Written Evidence Submitted by Kingston University London

(SPA0061)

Description: The UK’s ambition to host a significant and economically sustainable space launch capability will require personnel with appropriate academic and practical skills. However, our emerging and key employers tell us that this skillset is already difficult to recruit, and future growth will further limit the size of the available workforce relative to our ambitions in space.

The authors believe that a distributed research, teaching and skills development hub in respect of space launch would be a positive step. We have consulted with academia and industry to identify many of the partners that would be required to deliver such a hub: providers of training in skills such as propellant handling and clean room etiquette, such as the Space Industry Centre for Excellence (SICE); and providers of test facilities, such as the Space Propulsion Research Institute (SPRI). Their submissions should be read alongside our own.

To complement SICE and SPRI we, the academics, wish to add an integrated rolling doctoral research and teaching programme. This would offer applied projects aligned to the needs of our industrial colleagues, realised though our partner test facilities. We also propose that our universities’ existing rocketry societies will engage in a professionalised sounding rocket competition as a testbed for research ideas, skills development, and certification experience. Graduates could therefore expect to leave our programme with the industrial training, doctoral research experience, and practical skills now required by the LaunchUK programme.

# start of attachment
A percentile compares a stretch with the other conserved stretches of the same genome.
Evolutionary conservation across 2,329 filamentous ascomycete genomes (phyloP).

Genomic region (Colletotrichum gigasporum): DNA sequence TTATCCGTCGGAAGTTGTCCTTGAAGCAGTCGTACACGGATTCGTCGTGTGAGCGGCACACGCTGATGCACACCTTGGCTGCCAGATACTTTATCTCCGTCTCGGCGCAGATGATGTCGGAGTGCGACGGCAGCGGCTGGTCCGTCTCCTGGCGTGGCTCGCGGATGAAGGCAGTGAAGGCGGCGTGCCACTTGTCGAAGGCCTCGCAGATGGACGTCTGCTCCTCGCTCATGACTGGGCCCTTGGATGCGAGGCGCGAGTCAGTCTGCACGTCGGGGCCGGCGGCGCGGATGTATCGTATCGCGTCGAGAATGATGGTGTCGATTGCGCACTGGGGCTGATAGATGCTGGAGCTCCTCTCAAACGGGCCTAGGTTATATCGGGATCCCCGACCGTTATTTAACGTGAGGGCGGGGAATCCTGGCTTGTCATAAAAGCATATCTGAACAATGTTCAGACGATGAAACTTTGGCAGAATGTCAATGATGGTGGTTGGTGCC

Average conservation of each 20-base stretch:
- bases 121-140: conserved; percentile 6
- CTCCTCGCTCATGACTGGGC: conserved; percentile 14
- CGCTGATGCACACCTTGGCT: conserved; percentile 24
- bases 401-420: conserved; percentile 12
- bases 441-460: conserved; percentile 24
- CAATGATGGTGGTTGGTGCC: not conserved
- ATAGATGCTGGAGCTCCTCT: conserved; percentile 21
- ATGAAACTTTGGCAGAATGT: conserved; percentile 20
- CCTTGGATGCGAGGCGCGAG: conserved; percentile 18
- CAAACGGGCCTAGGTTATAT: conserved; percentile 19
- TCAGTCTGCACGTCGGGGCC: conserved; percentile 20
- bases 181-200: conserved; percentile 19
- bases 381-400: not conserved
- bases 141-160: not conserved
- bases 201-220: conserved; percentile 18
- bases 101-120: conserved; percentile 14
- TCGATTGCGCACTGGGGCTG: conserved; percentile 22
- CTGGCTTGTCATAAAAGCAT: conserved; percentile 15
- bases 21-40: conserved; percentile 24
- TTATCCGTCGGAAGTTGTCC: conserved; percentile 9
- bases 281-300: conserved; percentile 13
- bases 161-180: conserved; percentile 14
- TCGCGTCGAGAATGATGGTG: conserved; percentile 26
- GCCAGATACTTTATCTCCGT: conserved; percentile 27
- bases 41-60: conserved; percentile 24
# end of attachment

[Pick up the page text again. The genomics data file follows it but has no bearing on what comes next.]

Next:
In many cases, the relationship between the employer and the graduate would be many years in the making, which would de-risk recruitment; the allied training and test facilities would benefit from a drumbeat customer over many years; and the universities would benefit from new research students and access to the wider infrastructure being proposed across the country.

Depth of support: We believe that the wider space launch industry considers that a total of 100 highly-skilled and experienced PhD graduates, delivered by a dedicated training hub over the course of the next ten years, could provide the step-change needed in the spaceflight industry over the medium term.

As an appendix to this document, we have set out some principles (the ‘Article of Intent’) that set out support for one vision of that future training hub – notionally the Rocketry Research, Training, and Teaching Hub (R2T2) – and further explain what this organisation could and should provide to best support the activity. Our principles have been affirmed by notable stakeholders: university groups such as SPAN and SUN; governmental bodies such as Catapult; major industrial partners such as Rolls Royce, Airbus, Skyrora, and Northrop Grumman; spaceport operators from Shetland to Cornwall, and many others representing academia and the vital SME sector.